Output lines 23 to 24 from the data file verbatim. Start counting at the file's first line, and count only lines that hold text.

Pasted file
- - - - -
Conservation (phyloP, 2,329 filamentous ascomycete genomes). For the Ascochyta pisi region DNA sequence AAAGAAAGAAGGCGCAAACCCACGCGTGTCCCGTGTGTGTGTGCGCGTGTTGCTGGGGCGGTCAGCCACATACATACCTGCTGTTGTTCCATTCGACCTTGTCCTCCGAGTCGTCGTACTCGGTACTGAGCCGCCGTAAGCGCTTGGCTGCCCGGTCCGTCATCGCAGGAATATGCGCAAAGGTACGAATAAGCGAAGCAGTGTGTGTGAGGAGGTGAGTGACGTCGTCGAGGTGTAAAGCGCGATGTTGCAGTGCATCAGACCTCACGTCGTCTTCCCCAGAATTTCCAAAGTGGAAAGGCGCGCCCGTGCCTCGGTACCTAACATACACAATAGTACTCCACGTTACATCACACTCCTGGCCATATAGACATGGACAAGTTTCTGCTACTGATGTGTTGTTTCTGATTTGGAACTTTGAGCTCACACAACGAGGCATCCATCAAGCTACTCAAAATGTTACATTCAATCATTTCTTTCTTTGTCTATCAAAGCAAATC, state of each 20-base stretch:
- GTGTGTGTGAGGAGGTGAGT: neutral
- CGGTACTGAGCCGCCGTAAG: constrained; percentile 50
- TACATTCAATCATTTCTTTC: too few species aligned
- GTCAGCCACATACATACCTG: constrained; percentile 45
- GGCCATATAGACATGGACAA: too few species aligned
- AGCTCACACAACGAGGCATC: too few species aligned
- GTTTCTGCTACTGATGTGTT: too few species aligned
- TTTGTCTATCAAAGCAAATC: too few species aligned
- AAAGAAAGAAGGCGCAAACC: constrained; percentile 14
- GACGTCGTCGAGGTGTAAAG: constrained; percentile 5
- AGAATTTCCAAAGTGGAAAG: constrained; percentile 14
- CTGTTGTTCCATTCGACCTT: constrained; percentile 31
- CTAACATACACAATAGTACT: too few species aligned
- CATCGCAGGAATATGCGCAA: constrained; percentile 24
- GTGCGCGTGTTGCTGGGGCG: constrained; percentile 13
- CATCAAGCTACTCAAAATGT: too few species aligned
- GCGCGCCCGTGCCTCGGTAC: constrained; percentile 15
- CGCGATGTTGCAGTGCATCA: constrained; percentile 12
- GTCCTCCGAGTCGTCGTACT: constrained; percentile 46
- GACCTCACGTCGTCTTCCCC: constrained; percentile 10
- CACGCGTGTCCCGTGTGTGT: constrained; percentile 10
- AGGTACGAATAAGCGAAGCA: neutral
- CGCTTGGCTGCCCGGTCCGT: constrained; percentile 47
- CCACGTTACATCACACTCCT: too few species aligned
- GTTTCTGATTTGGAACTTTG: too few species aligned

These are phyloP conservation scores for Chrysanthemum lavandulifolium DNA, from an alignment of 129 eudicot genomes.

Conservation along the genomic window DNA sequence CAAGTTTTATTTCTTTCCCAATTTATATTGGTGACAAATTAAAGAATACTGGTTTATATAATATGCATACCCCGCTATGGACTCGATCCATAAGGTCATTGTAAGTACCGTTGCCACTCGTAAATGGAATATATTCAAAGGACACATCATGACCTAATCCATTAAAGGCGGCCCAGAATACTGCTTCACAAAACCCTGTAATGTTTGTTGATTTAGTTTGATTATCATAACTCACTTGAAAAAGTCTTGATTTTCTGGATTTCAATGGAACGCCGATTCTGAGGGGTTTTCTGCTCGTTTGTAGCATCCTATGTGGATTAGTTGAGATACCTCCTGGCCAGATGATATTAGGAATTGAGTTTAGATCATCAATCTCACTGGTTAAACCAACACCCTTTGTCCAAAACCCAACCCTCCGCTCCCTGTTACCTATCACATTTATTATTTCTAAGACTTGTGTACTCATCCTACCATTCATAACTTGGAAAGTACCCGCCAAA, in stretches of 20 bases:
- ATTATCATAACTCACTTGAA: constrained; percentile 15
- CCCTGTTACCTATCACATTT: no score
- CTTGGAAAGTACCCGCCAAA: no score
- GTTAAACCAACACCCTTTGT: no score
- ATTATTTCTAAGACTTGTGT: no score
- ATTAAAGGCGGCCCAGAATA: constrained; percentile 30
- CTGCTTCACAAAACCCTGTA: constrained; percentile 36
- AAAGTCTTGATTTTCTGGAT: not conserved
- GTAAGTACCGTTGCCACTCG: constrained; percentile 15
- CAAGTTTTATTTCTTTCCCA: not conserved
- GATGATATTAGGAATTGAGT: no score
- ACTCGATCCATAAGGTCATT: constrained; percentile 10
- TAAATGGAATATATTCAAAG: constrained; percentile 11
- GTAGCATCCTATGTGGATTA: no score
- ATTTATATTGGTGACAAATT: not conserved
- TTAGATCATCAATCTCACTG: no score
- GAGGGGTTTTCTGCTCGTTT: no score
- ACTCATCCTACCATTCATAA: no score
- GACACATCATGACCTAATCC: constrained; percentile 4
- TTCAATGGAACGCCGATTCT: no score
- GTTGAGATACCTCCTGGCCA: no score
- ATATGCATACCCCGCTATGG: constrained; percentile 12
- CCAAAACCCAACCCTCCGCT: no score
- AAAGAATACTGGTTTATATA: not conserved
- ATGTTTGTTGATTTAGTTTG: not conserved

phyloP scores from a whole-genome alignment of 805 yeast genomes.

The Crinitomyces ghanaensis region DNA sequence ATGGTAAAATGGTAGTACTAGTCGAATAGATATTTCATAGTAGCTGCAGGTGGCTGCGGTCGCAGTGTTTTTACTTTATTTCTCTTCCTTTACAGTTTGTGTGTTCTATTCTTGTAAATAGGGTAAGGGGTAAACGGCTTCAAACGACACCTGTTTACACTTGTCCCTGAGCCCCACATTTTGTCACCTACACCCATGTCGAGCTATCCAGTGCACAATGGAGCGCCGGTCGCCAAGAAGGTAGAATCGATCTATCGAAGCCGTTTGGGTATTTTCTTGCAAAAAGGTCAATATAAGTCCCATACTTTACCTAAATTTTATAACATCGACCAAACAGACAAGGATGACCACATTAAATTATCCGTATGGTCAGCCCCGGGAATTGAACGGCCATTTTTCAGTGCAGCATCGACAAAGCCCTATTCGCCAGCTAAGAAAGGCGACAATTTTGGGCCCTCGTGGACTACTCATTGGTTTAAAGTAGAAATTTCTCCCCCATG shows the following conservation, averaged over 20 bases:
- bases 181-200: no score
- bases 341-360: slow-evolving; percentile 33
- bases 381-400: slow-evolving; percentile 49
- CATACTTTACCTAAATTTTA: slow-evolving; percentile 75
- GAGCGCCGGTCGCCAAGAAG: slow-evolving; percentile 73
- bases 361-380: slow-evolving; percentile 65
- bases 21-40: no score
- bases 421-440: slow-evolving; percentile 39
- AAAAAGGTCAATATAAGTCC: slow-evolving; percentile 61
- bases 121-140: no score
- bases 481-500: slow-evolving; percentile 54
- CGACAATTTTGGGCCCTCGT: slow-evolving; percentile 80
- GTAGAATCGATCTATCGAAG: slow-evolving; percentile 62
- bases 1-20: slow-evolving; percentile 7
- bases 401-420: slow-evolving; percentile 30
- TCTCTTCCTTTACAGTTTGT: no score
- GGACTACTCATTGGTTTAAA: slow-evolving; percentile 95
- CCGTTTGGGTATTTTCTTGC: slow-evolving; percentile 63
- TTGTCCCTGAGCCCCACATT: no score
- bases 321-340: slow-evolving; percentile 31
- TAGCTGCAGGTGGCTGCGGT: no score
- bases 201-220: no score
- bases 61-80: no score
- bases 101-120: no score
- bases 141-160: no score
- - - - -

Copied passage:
- AGGTACGAATAAGCGAAGCA: neutral
- CGCTTGGCTGCCCGGTCCGT: constrained; percentile 47